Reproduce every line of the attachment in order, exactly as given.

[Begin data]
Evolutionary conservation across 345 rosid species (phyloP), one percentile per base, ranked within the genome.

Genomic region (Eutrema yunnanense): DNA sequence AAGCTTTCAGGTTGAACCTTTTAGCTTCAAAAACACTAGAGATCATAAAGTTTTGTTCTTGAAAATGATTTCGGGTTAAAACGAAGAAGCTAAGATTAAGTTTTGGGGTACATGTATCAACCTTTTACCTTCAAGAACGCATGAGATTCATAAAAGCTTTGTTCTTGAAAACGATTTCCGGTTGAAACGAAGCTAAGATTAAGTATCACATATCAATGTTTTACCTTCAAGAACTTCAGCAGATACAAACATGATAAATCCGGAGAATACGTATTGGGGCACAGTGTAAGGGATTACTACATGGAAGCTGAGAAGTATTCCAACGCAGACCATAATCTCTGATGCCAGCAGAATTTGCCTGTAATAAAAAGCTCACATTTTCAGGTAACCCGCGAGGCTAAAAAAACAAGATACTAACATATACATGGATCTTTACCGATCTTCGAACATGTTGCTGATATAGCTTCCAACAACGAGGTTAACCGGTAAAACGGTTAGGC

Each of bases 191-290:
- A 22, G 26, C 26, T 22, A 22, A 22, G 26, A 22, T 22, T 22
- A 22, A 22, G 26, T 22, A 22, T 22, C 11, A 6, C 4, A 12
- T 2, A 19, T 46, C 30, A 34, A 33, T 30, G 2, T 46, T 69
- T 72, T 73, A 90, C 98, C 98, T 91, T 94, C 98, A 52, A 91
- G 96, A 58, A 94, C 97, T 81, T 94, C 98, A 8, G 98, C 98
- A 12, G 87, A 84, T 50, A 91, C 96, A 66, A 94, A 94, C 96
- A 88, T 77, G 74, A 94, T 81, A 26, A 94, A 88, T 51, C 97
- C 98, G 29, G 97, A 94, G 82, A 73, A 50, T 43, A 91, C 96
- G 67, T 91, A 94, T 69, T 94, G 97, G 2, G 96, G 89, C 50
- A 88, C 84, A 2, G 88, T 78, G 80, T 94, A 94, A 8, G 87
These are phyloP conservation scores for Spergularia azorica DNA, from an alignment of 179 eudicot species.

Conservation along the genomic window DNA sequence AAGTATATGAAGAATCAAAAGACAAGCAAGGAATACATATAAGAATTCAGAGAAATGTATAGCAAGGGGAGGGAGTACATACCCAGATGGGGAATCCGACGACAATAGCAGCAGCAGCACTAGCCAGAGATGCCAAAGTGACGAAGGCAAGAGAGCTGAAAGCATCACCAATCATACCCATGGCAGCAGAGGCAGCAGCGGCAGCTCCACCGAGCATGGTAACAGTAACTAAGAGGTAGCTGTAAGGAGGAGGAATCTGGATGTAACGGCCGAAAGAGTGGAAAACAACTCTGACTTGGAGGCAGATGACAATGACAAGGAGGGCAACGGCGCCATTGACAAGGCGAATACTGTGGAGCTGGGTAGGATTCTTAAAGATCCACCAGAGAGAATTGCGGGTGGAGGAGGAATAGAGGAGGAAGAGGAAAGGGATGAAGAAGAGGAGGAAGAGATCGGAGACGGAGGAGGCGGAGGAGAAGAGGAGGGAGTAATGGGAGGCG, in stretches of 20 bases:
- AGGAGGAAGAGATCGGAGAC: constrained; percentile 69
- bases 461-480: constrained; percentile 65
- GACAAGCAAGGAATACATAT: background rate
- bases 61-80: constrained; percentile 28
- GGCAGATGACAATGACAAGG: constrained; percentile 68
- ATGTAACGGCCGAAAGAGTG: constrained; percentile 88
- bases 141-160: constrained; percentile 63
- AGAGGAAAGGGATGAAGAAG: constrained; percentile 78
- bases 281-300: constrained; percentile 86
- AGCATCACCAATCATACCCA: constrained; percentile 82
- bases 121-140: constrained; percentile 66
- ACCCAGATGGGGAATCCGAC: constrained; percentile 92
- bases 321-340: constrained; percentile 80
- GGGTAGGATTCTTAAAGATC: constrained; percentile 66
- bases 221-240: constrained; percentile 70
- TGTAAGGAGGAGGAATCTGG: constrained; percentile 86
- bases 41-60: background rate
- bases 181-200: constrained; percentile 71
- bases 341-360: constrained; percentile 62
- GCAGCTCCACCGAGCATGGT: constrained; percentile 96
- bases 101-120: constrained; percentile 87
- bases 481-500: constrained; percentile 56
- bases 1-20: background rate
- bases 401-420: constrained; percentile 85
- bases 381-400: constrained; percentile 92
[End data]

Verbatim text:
Evolutionary conservation across 345 rosid species (phyloP), one percentile per base, ranked within the genome.

Genomic region (Eutrema yunnanense): DNA sequence AAGCTTTCAGGTTGAACCTTTTAGCTTCAAAAACACTAGAGATCATAAAGTTTTGTTCTTGAAAATGATTTCGGGTTAAAACGAAGAAGCTAAGATTAAGTTTTGGGGTACATGTATCAACCTTTTACCTTCAAGAACGCATGAGATTCATAAAAGCTTTGTTCTTGAAAACGATTTCCGGTTGAAACGAAGCTAAGATTAAGTATCACATATCAATGTTTTACCTTCAAGAACTTCAGCAGATACAAACATGATAAATCCGGAGAATACGTATTGGGGCACAGTGTAAGGGATTACTACATGGAAGCTGAGAAGTATTCCAACGCAGACCATAATCTCTGATGCCAGCAGAATTTGCCTGTAATAAAAAGCTCACATTTTCAGGTAACCCGCGAGGCTAAAAAAACAAGATACTAACATATACATGGATCTTTACCGATCTTCGAACATGTTGCTGATATAGCTTCCAACAACGAGGTTAACCGGTAAAACGGTTAGGC

Each of bases 191-290:
- A 22, G 26, C 26, T 22, A 22, A 22, G 26, A 22, T 22, T 22
- A 22, A 22, G 26, T 22, A 22, T 22, C 11, A 6, C 4, A 12
- T 2, A 19, T 46, C 30, A 34, A 33, T 30, G 2, T 46, T 69
- T 72, T 73, A 90, C 98, C 98, T 91, T 94, C 98, A 52, A 91
- G 96, A 58, A 94, C 97, T 81, T 94, C 98, A 8, G 98, C 98
- A 12, G 87, A 84, T 50, A 91, C 96, A 66, A 94, A 94, C 96
- A 88, T 77, G 74, A 94, T 81, A 26, A 94, A 88, T 51, C 97
- C 98, G 29, G 97, A 94, G 82, A 73, A 50, T 43, A 91, C 96
- G 67, T 91, A 94, T 69, T 94, G 97, G 2, G 96, G 89, C 50
- A 88, C 84, A 2, G 88, T 78, G 80, T 94, A 94, A 8, G 87
These are phyloP conservation scores for Spergularia azorica DNA, from an alignment of 179 eudicot species.

Conservation along the genomic window DNA sequence AAGTATATGAAGAATCAAAAGACAAGCAAGGAATACATATAAGAATTCAGAGAAATGTATAGCAAGGGGAGGGAGTACATACCCAGATGGGGAATCCGACGACAATAGCAGCAGCAGCACTAGCCAGAGATGCCAAAGTGACGAAGGCAAGAGAGCTGAAAGCATCACCAATCATACCCATGGCAGCAGAGGCAGCAGCGGCAGCTCCACCGAGCATGGTAACAGTAACTAAGAGGTAGCTGTAAGGAGGAGGAATCTGGATGTAACGGCCGAAAGAGTGGAAAACAACTCTGACTTGGAGGCAGATGACAATGACAAGGAGGGCAACGGCGCCATTGACAAGGCGAATACTGTGGAGCTGGGTAGGATTCTTAAAGATCCACCAGAGAGAATTGCGGGTGGAGGAGGAATAGAGGAGGAAGAGGAAAGGGATGAAGAAGAGGAGGAAGAGATCGGAGACGGAGGAGGCGGAGGAGAAGAGGAGGGAGTAATGGGAGGCG, in stretches of 20 bases:
- AGGAGGAAGAGATCGGAGAC: constrained; percentile 69
- bases 461-480: constrained; percentile 65
- GACAAGCAAGGAATACATAT: background rate
- bases 61-80: constrained; percentile 28
- GGCAGATGACAATGACAAGG: constrained; percentile 68
- ATGTAACGGCCGAAAGAGTG: constrained; percentile 88
- bases 141-160: constrained; percentile 63
- AGAGGAAAGGGATGAAGAAG: constrained; percentile 78
- bases 281-300: constrained; percentile 86
- AGCATCACCAATCATACCCA: constrained; percentile 82
- bases 121-140: constrained; percentile 66
- ACCCAGATGGGGAATCCGAC: constrained; percentile 92
- bases 321-340: constrained; percentile 80
- GGGTAGGATTCTTAAAGATC: constrained; percentile 66
- bases 221-240: constrained; percentile 70
- TGTAAGGAGGAGGAATCTGG: constrained; percentile 86
- bases 41-60: background rate
- bases 181-200: constrained; percentile 71
- bases 341-360: constrained; percentile 62
- GCAGCTCCACCGAGCATGGT: constrained; percentile 96
- bases 101-120: constrained; percentile 87
- bases 481-500: constrained; percentile 56
- bases 1-20: background rate
- bases 401-420: constrained; percentile 85
- bases 381-400: constrained; percentile 92